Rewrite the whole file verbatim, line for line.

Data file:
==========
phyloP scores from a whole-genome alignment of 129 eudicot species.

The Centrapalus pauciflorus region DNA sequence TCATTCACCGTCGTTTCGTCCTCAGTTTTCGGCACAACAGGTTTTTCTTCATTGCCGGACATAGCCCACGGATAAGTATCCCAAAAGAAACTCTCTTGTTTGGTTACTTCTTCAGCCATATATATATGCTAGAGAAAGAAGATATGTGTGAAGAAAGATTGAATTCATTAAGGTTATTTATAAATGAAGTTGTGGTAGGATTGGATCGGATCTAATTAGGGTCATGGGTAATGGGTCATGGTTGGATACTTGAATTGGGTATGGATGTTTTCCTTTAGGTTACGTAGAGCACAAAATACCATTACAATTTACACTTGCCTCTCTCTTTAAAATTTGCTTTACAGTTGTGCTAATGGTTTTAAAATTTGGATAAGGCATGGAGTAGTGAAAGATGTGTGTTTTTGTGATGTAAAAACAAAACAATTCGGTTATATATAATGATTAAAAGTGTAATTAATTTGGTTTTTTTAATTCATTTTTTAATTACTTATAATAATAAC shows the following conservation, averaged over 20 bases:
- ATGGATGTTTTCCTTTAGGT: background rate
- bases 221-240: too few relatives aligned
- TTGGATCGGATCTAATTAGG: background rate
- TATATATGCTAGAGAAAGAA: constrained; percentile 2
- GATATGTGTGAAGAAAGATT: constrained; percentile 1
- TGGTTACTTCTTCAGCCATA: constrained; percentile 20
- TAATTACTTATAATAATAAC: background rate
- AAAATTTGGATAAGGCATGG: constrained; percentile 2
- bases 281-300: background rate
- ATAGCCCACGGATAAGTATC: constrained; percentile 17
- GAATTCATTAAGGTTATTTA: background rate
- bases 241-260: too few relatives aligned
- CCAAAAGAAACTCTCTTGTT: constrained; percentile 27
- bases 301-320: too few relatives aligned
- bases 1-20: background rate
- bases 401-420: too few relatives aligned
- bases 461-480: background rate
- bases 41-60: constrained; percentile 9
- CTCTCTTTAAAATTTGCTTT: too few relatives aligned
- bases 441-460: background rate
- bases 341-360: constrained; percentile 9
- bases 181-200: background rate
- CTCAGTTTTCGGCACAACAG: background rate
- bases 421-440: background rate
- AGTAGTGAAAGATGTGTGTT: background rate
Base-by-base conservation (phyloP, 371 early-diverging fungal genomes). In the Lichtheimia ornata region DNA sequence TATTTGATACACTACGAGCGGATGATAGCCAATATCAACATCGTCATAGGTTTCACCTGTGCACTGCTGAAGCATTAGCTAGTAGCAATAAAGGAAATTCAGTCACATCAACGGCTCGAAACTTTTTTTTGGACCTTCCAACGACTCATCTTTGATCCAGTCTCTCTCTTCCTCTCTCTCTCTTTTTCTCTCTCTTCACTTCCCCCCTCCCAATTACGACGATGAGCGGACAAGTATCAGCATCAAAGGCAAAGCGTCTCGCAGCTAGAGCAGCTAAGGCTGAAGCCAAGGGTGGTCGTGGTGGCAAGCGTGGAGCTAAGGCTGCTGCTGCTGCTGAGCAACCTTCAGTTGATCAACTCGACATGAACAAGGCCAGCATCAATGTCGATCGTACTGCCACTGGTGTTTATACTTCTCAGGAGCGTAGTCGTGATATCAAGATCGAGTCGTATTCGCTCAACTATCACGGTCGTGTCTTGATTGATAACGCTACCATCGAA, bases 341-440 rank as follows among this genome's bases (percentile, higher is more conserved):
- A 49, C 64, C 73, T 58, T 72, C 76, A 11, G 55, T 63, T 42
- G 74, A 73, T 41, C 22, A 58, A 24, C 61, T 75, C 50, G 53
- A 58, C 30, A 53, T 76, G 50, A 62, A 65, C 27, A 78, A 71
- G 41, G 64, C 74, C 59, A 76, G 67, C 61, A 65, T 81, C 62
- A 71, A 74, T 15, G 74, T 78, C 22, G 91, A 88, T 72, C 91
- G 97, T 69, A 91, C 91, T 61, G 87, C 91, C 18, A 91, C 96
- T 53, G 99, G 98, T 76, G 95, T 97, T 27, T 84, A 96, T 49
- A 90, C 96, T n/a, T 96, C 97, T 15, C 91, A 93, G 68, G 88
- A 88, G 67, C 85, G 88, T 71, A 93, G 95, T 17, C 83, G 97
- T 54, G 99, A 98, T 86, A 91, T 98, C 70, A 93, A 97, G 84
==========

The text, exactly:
phyloP scores from a whole-genome alignment of 129 eudicot species.

The Centrapalus pauciflorus region DNA sequence TCATTCACCGTCGTTTCGTCCTCAGTTTTCGGCACAACAGGTTTTTCTTCATTGCCGGACATAGCCCACGGATAAGTATCCCAAAAGAAACTCTCTTGTTTGGTTACTTCTTCAGCCATATATATATGCTAGAGAAAGAAGATATGTGTGAAGAAAGATTGAATTCATTAAGGTTATTTATAAATGAAGTTGTGGTAGGATTGGATCGGATCTAATTAGGGTCATGGGTAATGGGTCATGGTTGGATACTTGAATTGGGTATGGATGTTTTCCTTTAGGTTACGTAGAGCACAAAATACCATTACAATTTACACTTGCCTCTCTCTTTAAAATTTGCTTTACAGTTGTGCTAATGGTTTTAAAATTTGGATAAGGCATGGAGTAGTGAAAGATGTGTGTTTTTGTGATGTAAAAACAAAACAATTCGGTTATATATAATGATTAAAAGTGTAATTAATTTGGTTTTTTTAATTCATTTTTTAATTACTTATAATAATAAC shows the following conservation, averaged over 20 bases:
- ATGGATGTTTTCCTTTAGGT: background rate
- bases 221-240: too few relatives aligned
- TTGGATCGGATCTAATTAGG: background rate
- TATATATGCTAGAGAAAGAA: constrained; percentile 2
- GATATGTGTGAAGAAAGATT: constrained; percentile 1
- TGGTTACTTCTTCAGCCATA: constrained; percentile 20
- TAATTACTTATAATAATAAC: background rate
- AAAATTTGGATAAGGCATGG: constrained; percentile 2
- bases 281-300: background rate
- ATAGCCCACGGATAAGTATC: constrained; percentile 17
- GAATTCATTAAGGTTATTTA: background rate
- bases 241-260: too few relatives aligned
- CCAAAAGAAACTCTCTTGTT: constrained; percentile 27
- bases 301-320: too few relatives aligned
- bases 1-20: background rate
- bases 401-420: too few relatives aligned
- bases 461-480: background rate
- bases 41-60: constrained; percentile 9
- CTCTCTTTAAAATTTGCTTT: too few relatives aligned
- bases 441-460: background rate
- bases 341-360: constrained; percentile 9
- bases 181-200: background rate
- CTCAGTTTTCGGCACAACAG: background rate
- bases 421-440: background rate
- AGTAGTGAAAGATGTGTGTT: background rate
Base-by-base conservation (phyloP, 371 early-diverging fungal genomes). In the Lichtheimia ornata region DNA sequence TATTTGATACACTACGAGCGGATGATAGCCAATATCAACATCGTCATAGGTTTCACCTGTGCACTGCTGAAGCATTAGCTAGTAGCAATAAAGGAAATTCAGTCACATCAACGGCTCGAAACTTTTTTTTGGACCTTCCAACGACTCATCTTTGATCCAGTCTCTCTCTTCCTCTCTCTCTCTTTTTCTCTCTCTTCACTTCCCCCCTCCCAATTACGACGATGAGCGGACAAGTATCAGCATCAAAGGCAAAGCGTCTCGCAGCTAGAGCAGCTAAGGCTGAAGCCAAGGGTGGTCGTGGTGGCAAGCGTGGAGCTAAGGCTGCTGCTGCTGCTGAGCAACCTTCAGTTGATCAACTCGACATGAACAAGGCCAGCATCAATGTCGATCGTACTGCCACTGGTGTTTATACTTCTCAGGAGCGTAGTCGTGATATCAAGATCGAGTCGTATTCGCTCAACTATCACGGTCGTGTCTTGATTGATAACGCTACCATCGAA, bases 341-440 rank as follows among this genome's bases (percentile, higher is more conserved):
- A 49, C 64, C 73, T 58, T 72, C 76, A 11, G 55, T 63, T 42
- G 74, A 73, T 41, C 22, A 58, A 24, C 61, T 75, C 50, G 53
- A 58, C 30, A 53, T 76, G 50, A 62, A 65, C 27, A 78, A 71
- G 41, G 64, C 74, C 59, A 76, G 67, C 61, A 65, T 81, C 62
- A 71, A 74, T 15, G 74, T 78, C 22, G 91, A 88, T 72, C 91
- G 97, T 69, A 91, C 91, T 61, G 87, C 91, C 18, A 91, C 96
- T 53, G 99, G 98, T 76, G 95, T 97, T 27, T 84, A 96, T 49
- A 90, C 96, T n/a, T 96, C 97, T 15, C 91, A 93, G 68, G 88
- A 88, G 67, C 85, G 88, T 71, A 93, G 95, T 17, C 83, G 97
- T 54, G 99, A 98, T 86, A 91, T 98, C 70, A 93, A 97, G 84